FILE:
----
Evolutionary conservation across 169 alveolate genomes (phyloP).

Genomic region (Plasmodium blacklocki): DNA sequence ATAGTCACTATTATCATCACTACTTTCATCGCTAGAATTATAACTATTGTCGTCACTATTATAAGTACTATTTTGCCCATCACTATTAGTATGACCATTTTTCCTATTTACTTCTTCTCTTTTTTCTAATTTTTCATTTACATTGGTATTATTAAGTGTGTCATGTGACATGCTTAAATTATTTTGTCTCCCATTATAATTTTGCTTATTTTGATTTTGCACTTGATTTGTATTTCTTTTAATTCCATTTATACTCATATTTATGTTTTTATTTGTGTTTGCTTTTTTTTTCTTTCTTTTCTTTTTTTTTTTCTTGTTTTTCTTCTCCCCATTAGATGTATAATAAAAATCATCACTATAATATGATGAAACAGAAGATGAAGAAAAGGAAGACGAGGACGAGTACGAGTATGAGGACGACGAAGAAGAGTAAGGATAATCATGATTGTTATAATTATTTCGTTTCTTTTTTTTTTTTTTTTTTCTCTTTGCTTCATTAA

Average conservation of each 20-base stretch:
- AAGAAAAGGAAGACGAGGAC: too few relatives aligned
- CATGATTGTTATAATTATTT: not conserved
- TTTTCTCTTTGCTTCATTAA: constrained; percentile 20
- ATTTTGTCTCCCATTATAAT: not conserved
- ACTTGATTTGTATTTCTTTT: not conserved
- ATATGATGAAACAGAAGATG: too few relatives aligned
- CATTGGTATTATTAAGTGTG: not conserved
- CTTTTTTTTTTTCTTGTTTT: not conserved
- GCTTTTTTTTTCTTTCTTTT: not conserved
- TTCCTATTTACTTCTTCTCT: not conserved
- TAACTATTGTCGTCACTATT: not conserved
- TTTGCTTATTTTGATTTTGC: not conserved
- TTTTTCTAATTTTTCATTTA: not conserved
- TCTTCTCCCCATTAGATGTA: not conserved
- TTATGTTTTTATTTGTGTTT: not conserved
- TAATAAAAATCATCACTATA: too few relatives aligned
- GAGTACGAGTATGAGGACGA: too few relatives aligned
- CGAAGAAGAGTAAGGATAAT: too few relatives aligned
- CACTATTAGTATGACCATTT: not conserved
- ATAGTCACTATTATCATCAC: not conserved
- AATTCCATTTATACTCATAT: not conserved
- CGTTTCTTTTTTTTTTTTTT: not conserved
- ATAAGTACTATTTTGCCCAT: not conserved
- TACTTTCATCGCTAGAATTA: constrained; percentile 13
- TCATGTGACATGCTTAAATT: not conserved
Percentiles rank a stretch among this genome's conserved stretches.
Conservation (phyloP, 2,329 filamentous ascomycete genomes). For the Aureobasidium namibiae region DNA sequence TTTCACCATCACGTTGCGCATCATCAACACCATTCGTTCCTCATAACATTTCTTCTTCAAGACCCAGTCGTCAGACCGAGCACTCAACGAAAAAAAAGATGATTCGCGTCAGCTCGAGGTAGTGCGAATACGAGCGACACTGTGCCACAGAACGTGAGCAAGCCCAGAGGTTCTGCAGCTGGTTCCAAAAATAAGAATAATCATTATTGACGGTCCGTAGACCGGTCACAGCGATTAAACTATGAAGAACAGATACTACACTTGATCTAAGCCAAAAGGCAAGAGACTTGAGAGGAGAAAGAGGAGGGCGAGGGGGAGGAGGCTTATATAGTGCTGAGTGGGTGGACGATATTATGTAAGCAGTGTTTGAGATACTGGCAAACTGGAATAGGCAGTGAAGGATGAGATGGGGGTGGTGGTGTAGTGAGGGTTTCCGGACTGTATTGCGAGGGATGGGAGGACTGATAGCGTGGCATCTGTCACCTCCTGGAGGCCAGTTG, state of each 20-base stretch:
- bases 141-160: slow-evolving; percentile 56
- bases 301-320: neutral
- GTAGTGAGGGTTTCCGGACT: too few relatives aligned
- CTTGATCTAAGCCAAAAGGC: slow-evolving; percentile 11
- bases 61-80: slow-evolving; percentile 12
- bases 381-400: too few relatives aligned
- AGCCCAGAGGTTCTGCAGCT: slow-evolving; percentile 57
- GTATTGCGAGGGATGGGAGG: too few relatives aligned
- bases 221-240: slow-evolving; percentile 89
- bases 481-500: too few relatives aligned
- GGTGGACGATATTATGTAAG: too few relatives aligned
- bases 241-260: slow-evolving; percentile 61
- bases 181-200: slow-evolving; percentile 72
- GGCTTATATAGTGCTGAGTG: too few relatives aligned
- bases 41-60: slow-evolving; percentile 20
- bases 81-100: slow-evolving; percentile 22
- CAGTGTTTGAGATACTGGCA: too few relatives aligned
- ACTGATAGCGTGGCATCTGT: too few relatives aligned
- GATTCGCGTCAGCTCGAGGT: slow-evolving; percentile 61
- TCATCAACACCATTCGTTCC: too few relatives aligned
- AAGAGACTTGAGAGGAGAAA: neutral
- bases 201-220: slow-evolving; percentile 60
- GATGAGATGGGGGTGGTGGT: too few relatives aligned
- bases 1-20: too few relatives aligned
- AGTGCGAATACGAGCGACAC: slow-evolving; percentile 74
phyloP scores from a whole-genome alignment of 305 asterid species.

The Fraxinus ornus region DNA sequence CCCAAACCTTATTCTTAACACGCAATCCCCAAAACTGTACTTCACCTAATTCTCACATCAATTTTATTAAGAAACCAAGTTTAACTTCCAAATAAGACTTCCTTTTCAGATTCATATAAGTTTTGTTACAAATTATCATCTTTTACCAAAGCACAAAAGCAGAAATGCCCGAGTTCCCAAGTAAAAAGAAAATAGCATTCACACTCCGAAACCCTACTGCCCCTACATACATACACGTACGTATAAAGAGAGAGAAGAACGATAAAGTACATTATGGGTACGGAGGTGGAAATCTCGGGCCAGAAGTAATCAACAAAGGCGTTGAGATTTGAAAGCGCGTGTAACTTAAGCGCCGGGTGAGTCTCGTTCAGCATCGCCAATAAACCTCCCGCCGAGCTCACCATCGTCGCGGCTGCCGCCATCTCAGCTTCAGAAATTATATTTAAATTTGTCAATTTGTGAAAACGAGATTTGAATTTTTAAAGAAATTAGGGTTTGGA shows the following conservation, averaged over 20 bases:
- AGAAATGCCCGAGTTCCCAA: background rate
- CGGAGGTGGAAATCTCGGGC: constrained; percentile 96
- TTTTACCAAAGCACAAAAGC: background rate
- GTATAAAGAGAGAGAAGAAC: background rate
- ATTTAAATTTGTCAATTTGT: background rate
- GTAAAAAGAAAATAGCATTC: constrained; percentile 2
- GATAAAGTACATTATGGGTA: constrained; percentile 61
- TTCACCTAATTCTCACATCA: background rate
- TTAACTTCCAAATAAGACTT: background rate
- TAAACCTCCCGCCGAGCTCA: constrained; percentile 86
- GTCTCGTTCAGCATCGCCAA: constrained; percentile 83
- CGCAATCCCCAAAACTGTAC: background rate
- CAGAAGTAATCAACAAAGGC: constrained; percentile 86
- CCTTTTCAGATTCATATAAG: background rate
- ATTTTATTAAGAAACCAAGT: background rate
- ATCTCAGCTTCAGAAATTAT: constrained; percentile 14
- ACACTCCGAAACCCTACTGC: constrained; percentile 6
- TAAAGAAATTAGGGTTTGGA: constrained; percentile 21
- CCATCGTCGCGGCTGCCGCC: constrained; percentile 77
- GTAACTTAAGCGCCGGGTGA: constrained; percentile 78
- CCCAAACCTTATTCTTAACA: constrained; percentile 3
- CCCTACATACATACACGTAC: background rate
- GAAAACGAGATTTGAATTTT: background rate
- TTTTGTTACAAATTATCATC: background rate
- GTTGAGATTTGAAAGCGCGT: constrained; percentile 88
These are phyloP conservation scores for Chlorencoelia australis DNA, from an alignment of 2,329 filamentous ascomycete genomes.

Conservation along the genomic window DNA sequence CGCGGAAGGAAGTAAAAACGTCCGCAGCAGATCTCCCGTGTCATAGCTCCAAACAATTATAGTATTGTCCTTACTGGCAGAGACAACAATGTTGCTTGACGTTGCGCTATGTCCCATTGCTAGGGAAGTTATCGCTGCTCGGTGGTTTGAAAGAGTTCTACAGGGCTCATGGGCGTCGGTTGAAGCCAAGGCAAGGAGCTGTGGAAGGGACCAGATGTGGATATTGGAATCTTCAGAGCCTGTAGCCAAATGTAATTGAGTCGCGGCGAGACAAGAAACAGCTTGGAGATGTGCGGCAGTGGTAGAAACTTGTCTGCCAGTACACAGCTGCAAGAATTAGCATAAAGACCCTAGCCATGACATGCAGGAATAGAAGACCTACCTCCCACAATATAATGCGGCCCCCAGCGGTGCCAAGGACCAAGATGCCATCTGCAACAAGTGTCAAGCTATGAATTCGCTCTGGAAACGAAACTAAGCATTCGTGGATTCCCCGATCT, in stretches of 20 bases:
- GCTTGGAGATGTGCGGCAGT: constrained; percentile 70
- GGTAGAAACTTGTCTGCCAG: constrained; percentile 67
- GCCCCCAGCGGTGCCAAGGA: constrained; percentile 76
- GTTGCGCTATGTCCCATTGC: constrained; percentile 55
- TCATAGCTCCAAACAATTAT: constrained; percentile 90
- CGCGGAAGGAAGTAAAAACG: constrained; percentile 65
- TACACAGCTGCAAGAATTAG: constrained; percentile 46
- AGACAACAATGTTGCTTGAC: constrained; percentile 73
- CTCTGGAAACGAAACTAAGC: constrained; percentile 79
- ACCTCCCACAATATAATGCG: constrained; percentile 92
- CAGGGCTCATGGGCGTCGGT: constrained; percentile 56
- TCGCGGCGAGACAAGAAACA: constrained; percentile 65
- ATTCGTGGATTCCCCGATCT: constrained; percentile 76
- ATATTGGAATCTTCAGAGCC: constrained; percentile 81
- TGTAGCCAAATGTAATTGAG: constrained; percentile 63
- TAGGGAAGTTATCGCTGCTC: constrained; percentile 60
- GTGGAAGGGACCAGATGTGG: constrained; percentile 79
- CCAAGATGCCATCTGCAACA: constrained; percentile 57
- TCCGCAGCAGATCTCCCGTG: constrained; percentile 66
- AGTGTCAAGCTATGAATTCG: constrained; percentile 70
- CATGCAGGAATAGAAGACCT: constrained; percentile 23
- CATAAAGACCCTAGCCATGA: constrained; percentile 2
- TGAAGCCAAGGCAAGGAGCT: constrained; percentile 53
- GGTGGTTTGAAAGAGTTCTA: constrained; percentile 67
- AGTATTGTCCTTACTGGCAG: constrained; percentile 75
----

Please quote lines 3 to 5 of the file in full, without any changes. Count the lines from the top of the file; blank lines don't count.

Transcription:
Average conservation of each 20-base stretch:
- AAGAAAAGGAAGACGAGGAC: too few relatives aligned
- CATGATTGTTATAATTATTT: not conserved